New North Korea Document Riles Lawmakers

Pentagon has "moderate confidence" North Korea can fit a nuclear weapon on a ballistic missile.

The Korean People's Army conducts a military drill in North Korea.
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International debate over how seriously to take North Korea's saber-rattling continued after a Pentagon assessment of the country's nuclear capabilities became public Thursday. The assessment indicated evidence exists that the Asian country has a nuclear weapon small enough to mount on a ballistic missile and aim at a target abroad.

In a House Armed Services Committee hearing, Republican Rep. Doug Lamborn of Colorado quoted the declassified Defense Intelligence Agency assessment:

D.I.A. assesses with moderate confidence the North currently has nuclear weapons capable of delivery by ballistic missiles; however the reliability will be low.

[See a collection of political cartoons on North Korea.]

North Korea, which has a known history of making nuclear threats and then backing off, has made increasingly escalatory statements in the past few weeks aimed at South Korea and the United States. Yet its lack of follow through in the past has led the international community to take the threats of leader Kim Jong Un with a grain of salt. South Korea questioned the North's ability to mount a nuclear weapon on a rocket, issuing a statement saying, "we have doubt that North Korea has reached the stage of miniaturization."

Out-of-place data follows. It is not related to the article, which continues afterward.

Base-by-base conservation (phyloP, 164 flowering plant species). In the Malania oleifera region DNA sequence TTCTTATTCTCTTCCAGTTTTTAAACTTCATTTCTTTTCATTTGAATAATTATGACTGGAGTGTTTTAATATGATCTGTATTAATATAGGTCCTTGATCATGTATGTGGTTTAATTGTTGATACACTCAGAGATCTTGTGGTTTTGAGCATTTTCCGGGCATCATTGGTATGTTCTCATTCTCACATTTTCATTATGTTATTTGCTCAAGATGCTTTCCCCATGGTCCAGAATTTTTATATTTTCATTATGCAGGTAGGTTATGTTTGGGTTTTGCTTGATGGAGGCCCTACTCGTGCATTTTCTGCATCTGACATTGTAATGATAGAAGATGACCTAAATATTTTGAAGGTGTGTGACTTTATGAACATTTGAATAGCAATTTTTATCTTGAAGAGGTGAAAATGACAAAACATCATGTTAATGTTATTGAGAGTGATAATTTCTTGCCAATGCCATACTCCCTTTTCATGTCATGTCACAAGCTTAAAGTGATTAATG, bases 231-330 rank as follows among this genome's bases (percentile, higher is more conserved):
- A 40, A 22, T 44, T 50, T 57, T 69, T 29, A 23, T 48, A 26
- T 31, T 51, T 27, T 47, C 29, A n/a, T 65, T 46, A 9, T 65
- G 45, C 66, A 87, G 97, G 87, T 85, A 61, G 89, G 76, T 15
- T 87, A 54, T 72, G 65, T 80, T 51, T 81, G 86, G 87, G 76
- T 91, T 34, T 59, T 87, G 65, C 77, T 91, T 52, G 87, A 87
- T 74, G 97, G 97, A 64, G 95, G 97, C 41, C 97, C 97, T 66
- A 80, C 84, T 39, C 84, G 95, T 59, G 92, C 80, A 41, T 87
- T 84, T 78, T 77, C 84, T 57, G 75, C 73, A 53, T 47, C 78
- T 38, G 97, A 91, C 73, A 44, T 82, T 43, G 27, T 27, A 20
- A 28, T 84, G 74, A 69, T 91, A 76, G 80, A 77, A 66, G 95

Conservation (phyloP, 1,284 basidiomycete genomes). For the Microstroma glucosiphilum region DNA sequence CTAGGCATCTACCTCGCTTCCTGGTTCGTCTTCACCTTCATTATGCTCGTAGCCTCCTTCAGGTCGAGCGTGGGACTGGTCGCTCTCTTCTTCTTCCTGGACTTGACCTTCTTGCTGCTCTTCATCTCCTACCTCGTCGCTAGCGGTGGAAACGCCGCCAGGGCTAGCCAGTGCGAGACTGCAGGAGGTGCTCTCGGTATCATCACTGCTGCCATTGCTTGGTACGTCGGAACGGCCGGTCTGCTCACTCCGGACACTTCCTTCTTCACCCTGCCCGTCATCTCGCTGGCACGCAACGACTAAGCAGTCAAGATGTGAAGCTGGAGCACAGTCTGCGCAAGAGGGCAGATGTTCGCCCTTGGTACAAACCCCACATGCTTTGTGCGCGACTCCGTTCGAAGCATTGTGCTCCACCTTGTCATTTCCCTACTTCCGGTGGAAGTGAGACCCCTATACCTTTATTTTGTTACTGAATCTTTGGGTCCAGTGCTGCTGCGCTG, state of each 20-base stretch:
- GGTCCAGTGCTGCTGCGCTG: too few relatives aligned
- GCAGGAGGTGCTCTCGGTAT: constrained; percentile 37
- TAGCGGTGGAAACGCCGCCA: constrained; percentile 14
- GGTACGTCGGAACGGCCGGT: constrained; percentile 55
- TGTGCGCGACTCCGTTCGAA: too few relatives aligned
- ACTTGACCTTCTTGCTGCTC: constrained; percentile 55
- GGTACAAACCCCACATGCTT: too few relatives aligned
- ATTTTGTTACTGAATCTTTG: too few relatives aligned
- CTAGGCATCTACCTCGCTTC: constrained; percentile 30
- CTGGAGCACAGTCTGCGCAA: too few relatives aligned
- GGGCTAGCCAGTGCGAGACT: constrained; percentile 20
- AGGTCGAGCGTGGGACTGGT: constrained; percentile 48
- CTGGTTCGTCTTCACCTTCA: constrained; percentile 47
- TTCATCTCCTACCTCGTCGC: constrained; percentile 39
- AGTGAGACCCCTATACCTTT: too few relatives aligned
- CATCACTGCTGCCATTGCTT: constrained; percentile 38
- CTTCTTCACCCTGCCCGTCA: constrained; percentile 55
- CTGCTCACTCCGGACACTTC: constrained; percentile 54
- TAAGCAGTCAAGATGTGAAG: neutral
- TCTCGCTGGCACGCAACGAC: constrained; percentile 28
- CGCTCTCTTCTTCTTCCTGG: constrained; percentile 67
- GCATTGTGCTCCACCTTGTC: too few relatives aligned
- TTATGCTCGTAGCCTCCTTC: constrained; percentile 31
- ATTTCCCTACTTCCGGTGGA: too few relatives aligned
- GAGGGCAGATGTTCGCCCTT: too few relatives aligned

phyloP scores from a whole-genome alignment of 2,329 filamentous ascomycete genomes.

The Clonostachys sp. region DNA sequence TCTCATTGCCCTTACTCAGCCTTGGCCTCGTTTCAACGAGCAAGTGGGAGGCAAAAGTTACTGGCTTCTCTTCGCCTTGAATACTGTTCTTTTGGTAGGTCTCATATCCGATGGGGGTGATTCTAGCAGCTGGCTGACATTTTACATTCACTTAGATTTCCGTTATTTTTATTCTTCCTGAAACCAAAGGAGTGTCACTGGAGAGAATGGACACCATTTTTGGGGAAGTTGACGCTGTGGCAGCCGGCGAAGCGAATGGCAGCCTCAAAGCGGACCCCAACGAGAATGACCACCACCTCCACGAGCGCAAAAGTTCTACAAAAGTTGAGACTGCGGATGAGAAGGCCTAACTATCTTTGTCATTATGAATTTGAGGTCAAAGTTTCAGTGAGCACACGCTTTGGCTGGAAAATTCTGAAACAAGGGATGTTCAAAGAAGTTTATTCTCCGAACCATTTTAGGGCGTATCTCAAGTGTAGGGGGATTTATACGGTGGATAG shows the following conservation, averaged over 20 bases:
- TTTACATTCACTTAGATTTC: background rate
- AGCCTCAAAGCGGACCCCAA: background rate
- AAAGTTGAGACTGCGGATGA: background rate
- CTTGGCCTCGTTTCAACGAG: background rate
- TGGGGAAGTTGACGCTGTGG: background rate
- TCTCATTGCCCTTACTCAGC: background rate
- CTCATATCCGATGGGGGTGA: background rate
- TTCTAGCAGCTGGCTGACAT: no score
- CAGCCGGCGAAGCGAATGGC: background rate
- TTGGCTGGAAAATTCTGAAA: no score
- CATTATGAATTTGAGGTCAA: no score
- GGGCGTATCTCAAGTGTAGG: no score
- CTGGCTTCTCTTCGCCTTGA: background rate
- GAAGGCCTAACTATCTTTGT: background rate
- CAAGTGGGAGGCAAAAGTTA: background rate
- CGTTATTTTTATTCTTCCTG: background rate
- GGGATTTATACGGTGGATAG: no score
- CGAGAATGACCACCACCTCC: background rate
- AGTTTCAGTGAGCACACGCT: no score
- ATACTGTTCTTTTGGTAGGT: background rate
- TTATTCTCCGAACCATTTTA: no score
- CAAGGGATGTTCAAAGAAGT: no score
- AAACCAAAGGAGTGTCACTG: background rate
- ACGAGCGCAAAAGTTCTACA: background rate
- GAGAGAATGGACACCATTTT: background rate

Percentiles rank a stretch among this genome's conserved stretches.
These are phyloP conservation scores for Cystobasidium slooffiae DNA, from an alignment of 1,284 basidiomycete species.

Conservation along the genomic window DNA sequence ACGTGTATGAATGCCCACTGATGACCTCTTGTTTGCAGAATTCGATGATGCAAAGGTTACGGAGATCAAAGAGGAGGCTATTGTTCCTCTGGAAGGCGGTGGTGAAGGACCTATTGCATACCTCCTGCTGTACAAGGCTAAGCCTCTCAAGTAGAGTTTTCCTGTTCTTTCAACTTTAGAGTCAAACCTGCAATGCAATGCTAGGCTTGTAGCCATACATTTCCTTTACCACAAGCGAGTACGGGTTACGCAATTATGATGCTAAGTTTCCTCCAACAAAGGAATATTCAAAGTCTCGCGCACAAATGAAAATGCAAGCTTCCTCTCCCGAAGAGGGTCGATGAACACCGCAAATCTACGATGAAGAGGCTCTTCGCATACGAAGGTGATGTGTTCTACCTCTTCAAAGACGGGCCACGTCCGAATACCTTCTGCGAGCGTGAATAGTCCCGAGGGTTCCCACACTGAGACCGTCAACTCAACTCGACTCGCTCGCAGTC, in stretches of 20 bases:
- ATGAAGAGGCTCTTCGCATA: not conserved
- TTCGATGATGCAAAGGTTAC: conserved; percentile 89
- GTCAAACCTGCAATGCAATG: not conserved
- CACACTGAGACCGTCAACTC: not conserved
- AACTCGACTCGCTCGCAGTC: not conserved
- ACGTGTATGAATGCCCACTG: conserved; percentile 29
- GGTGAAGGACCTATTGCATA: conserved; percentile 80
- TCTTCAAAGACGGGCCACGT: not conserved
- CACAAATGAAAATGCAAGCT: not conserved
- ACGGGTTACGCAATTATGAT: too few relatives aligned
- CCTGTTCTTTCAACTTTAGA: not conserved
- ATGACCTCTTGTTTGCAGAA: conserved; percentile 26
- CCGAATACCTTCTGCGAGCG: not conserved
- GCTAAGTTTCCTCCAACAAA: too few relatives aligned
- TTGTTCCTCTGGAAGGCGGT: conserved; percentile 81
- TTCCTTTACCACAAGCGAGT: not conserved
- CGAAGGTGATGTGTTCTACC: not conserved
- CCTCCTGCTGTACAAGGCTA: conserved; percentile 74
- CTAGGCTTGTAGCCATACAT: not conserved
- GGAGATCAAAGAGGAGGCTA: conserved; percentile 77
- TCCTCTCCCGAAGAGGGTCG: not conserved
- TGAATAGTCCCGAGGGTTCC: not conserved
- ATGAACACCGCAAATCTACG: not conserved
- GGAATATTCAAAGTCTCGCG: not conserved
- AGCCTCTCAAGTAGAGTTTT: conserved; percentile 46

Following the House hearing, Director of National Intellience James Clapper also cast doubt on North Korea's level of nuclear technology, saying "North Korea has not yet demonstrated the full range of capabilities necessary for a nuclear armed missile." Yet in a separate hearing in front of the House Intelligence Committee, he said "North Korea has already demonstrated capabilities that threaten the United States and the security environment in East Asia."

[Read the U.S. News Debate: Should the U.S. Take North Korea's Saber-Rattling Seriously?]

North Korea conducted a nuclear test earlier this year. Clapper said with the lack of information available about Kim's nuclear motives, "there's no telling how he's going to behave."  

Secretary of State John Kerry arrived in South Korea Friday on a previously scheduled trip, and will then travel to China in an attempt to encourage North Korea's closest ally to call off Kim.

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